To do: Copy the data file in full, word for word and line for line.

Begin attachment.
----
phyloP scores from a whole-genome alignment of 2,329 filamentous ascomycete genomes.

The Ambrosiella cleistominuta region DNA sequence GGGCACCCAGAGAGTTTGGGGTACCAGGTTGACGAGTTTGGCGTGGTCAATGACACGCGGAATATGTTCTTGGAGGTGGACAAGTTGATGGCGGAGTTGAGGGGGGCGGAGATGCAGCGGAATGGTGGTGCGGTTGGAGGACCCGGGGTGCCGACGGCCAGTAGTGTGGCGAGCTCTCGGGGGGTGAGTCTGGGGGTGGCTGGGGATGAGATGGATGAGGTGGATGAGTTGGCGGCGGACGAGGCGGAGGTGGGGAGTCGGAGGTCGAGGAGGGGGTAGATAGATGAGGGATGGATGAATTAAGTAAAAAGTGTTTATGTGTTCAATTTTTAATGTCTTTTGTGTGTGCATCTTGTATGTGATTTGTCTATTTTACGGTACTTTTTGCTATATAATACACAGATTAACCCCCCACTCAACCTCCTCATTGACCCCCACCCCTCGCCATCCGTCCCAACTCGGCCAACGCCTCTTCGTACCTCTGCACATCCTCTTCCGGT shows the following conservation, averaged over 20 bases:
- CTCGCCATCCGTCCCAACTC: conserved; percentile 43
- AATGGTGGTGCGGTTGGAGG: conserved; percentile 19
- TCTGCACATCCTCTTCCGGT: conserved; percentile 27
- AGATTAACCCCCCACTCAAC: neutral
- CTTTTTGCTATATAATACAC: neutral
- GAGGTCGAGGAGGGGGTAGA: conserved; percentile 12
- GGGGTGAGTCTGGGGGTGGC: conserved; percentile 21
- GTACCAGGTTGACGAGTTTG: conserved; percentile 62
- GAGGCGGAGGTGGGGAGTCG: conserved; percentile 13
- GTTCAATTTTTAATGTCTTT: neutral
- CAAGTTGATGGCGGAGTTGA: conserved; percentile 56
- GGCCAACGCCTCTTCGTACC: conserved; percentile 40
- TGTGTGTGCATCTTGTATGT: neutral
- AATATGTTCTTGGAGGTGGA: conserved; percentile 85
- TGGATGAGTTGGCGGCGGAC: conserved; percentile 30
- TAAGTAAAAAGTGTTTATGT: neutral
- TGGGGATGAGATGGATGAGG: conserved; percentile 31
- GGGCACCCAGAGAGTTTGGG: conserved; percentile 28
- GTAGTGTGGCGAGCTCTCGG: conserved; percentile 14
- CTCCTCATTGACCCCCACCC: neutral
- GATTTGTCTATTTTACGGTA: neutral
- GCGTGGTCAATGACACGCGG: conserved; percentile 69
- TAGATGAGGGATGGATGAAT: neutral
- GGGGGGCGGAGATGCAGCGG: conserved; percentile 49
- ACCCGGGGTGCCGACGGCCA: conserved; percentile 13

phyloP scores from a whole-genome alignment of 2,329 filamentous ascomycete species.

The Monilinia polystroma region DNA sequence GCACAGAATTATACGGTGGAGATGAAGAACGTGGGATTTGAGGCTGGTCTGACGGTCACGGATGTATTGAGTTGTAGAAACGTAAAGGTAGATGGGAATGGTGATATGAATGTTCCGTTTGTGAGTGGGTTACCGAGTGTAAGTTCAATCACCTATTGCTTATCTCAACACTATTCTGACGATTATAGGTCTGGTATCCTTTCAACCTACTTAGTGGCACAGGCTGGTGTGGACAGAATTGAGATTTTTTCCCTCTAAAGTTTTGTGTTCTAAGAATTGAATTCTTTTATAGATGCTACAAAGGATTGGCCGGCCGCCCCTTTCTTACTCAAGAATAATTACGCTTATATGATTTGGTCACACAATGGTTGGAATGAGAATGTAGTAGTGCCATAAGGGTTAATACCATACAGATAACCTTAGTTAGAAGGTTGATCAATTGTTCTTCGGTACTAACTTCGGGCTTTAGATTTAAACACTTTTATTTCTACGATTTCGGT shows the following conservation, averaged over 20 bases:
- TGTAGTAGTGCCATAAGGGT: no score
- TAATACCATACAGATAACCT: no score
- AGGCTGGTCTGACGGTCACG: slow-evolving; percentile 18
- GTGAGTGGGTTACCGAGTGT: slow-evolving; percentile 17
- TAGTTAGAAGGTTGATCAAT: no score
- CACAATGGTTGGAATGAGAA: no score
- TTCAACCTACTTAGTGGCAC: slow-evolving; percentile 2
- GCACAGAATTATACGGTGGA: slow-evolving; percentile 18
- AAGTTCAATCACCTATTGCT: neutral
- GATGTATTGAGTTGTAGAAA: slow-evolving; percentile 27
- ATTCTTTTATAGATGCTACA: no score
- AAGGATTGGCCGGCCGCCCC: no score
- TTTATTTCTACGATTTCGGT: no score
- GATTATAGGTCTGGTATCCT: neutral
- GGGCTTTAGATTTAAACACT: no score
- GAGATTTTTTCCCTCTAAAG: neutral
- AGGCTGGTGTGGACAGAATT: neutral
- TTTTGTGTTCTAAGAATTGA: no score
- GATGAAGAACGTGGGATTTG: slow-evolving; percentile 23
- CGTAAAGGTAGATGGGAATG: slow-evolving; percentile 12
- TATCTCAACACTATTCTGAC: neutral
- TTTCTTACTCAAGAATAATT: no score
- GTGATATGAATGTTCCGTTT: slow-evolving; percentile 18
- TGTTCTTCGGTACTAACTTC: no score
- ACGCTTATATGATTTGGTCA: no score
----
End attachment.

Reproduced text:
phyloP scores from a whole-genome alignment of 2,329 filamentous ascomycete genomes.

The Ambrosiella cleistominuta region DNA sequence GGGCACCCAGAGAGTTTGGGGTACCAGGTTGACGAGTTTGGCGTGGTCAATGACACGCGGAATATGTTCTTGGAGGTGGACAAGTTGATGGCGGAGTTGAGGGGGGCGGAGATGCAGCGGAATGGTGGTGCGGTTGGAGGACCCGGGGTGCCGACGGCCAGTAGTGTGGCGAGCTCTCGGGGGGTGAGTCTGGGGGTGGCTGGGGATGAGATGGATGAGGTGGATGAGTTGGCGGCGGACGAGGCGGAGGTGGGGAGTCGGAGGTCGAGGAGGGGGTAGATAGATGAGGGATGGATGAATTAAGTAAAAAGTGTTTATGTGTTCAATTTTTAATGTCTTTTGTGTGTGCATCTTGTATGTGATTTGTCTATTTTACGGTACTTTTTGCTATATAATACACAGATTAACCCCCCACTCAACCTCCTCATTGACCCCCACCCCTCGCCATCCGTCCCAACTCGGCCAACGCCTCTTCGTACCTCTGCACATCCTCTTCCGGT shows the following conservation, averaged over 20 bases:
- CTCGCCATCCGTCCCAACTC: conserved; percentile 43
- AATGGTGGTGCGGTTGGAGG: conserved; percentile 19
- TCTGCACATCCTCTTCCGGT: conserved; percentile 27
- AGATTAACCCCCCACTCAAC: neutral
- CTTTTTGCTATATAATACAC: neutral
- GAGGTCGAGGAGGGGGTAGA: conserved; percentile 12
- GGGGTGAGTCTGGGGGTGGC: conserved; percentile 21
- GTACCAGGTTGACGAGTTTG: conserved; percentile 62
- GAGGCGGAGGTGGGGAGTCG: conserved; percentile 13
- GTTCAATTTTTAATGTCTTT: neutral
- CAAGTTGATGGCGGAGTTGA: conserved; percentile 56
- GGCCAACGCCTCTTCGTACC: conserved; percentile 40
- TGTGTGTGCATCTTGTATGT: neutral
- AATATGTTCTTGGAGGTGGA: conserved; percentile 85
- TGGATGAGTTGGCGGCGGAC: conserved; percentile 30
- TAAGTAAAAAGTGTTTATGT: neutral
- TGGGGATGAGATGGATGAGG: conserved; percentile 31
- GGGCACCCAGAGAGTTTGGG: conserved; percentile 28
- GTAGTGTGGCGAGCTCTCGG: conserved; percentile 14
- CTCCTCATTGACCCCCACCC: neutral
- GATTTGTCTATTTTACGGTA: neutral
- GCGTGGTCAATGACACGCGG: conserved; percentile 69
- TAGATGAGGGATGGATGAAT: neutral
- GGGGGGCGGAGATGCAGCGG: conserved; percentile 49
- ACCCGGGGTGCCGACGGCCA: conserved; percentile 13

phyloP scores from a whole-genome alignment of 2,329 filamentous ascomycete species.

The Monilinia polystroma region DNA sequence GCACAGAATTATACGGTGGAGATGAAGAACGTGGGATTTGAGGCTGGTCTGACGGTCACGGATGTATTGAGTTGTAGAAACGTAAAGGTAGATGGGAATGGTGATATGAATGTTCCGTTTGTGAGTGGGTTACCGAGTGTAAGTTCAATCACCTATTGCTTATCTCAACACTATTCTGACGATTATAGGTCTGGTATCCTTTCAACCTACTTAGTGGCACAGGCTGGTGTGGACAGAATTGAGATTTTTTCCCTCTAAAGTTTTGTGTTCTAAGAATTGAATTCTTTTATAGATGCTACAAAGGATTGGCCGGCCGCCCCTTTCTTACTCAAGAATAATTACGCTTATATGATTTGGTCACACAATGGTTGGAATGAGAATGTAGTAGTGCCATAAGGGTTAATACCATACAGATAACCTTAGTTAGAAGGTTGATCAATTGTTCTTCGGTACTAACTTCGGGCTTTAGATTTAAACACTTTTATTTCTACGATTTCGGT shows the following conservation, averaged over 20 bases:
- TGTAGTAGTGCCATAAGGGT: no score
- TAATACCATACAGATAACCT: no score
- AGGCTGGTCTGACGGTCACG: slow-evolving; percentile 18
- GTGAGTGGGTTACCGAGTGT: slow-evolving; percentile 17
- TAGTTAGAAGGTTGATCAAT: no score
- CACAATGGTTGGAATGAGAA: no score
- TTCAACCTACTTAGTGGCAC: slow-evolving; percentile 2
- GCACAGAATTATACGGTGGA: slow-evolving; percentile 18
- AAGTTCAATCACCTATTGCT: neutral
- GATGTATTGAGTTGTAGAAA: slow-evolving; percentile 27
- ATTCTTTTATAGATGCTACA: no score
- AAGGATTGGCCGGCCGCCCC: no score
- TTTATTTCTACGATTTCGGT: no score
- GATTATAGGTCTGGTATCCT: neutral
- GGGCTTTAGATTTAAACACT: no score
- GAGATTTTTTCCCTCTAAAG: neutral
- AGGCTGGTGTGGACAGAATT: neutral
- TTTTGTGTTCTAAGAATTGA: no score
- GATGAAGAACGTGGGATTTG: slow-evolving; percentile 23
- CGTAAAGGTAGATGGGAATG: slow-evolving; percentile 12
- TATCTCAACACTATTCTGAC: neutral
- TTTCTTACTCAAGAATAATT: no score
- GTGATATGAATGTTCCGTTT: slow-evolving; percentile 18
- TGTTCTTCGGTACTAACTTC: no score
- ACGCTTATATGATTTGGTCA: no score